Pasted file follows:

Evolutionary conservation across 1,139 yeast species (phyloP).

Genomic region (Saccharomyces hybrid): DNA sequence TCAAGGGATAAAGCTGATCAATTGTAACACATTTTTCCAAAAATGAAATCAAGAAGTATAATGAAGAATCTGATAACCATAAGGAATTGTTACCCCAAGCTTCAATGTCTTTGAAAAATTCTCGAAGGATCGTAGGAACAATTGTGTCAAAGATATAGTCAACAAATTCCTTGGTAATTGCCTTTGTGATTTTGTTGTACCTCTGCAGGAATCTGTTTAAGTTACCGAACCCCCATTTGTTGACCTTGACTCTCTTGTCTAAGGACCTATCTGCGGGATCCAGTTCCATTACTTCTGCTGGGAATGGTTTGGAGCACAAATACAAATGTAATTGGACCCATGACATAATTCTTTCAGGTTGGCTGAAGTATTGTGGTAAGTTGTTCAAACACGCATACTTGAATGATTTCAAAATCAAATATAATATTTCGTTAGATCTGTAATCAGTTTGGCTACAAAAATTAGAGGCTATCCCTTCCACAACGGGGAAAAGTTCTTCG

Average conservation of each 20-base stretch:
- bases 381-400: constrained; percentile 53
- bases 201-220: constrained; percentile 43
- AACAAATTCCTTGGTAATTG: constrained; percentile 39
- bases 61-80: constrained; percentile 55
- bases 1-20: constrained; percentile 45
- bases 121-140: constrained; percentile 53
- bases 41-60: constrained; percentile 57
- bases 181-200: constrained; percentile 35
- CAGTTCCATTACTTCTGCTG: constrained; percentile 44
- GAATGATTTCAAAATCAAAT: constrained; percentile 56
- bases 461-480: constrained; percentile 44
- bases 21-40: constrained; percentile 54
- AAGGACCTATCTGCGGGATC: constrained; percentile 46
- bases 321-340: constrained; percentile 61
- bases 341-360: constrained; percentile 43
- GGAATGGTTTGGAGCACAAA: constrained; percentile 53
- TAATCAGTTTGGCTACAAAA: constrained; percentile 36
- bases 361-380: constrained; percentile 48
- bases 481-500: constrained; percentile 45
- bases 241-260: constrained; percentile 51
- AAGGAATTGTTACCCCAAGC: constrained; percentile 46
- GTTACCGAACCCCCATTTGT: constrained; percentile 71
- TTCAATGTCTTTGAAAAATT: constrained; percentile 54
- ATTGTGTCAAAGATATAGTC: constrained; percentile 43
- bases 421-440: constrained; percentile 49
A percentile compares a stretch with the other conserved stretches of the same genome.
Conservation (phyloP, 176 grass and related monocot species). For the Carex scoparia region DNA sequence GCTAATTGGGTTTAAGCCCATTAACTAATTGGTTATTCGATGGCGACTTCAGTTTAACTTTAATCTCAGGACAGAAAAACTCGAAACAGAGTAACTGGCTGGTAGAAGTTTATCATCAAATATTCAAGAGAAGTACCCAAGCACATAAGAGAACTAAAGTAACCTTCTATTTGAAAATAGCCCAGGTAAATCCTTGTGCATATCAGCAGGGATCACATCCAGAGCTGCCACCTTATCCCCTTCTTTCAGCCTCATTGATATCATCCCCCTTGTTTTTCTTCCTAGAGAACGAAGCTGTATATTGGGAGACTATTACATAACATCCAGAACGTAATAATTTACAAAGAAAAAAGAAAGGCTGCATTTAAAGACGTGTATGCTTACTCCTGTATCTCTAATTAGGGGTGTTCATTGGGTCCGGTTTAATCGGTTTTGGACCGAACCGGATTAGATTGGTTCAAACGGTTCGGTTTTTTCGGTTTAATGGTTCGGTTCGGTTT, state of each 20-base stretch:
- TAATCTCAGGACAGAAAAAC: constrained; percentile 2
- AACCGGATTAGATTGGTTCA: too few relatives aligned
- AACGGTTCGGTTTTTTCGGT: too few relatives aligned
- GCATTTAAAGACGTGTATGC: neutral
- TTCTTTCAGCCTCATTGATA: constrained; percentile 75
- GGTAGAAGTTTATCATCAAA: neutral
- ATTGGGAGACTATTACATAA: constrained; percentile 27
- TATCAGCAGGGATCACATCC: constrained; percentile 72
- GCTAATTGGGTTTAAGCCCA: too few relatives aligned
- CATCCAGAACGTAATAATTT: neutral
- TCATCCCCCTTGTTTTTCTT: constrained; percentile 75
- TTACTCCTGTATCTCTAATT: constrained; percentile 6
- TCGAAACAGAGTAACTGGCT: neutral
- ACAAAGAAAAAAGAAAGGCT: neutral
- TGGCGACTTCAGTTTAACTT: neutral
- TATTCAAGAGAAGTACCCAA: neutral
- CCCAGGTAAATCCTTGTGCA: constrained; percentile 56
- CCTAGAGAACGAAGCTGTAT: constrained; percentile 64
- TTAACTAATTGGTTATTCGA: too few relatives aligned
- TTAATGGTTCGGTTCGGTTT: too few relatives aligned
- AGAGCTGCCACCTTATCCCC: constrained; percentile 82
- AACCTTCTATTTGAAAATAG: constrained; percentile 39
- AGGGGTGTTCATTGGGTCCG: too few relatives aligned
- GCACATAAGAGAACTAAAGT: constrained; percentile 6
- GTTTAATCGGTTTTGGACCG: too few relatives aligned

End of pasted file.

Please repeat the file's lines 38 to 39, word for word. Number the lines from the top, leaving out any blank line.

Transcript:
- TATCAGCAGGGATCACATCC: constrained; percentile 72
- GCTAATTGGGTTTAAGCCCA: too few relatives aligned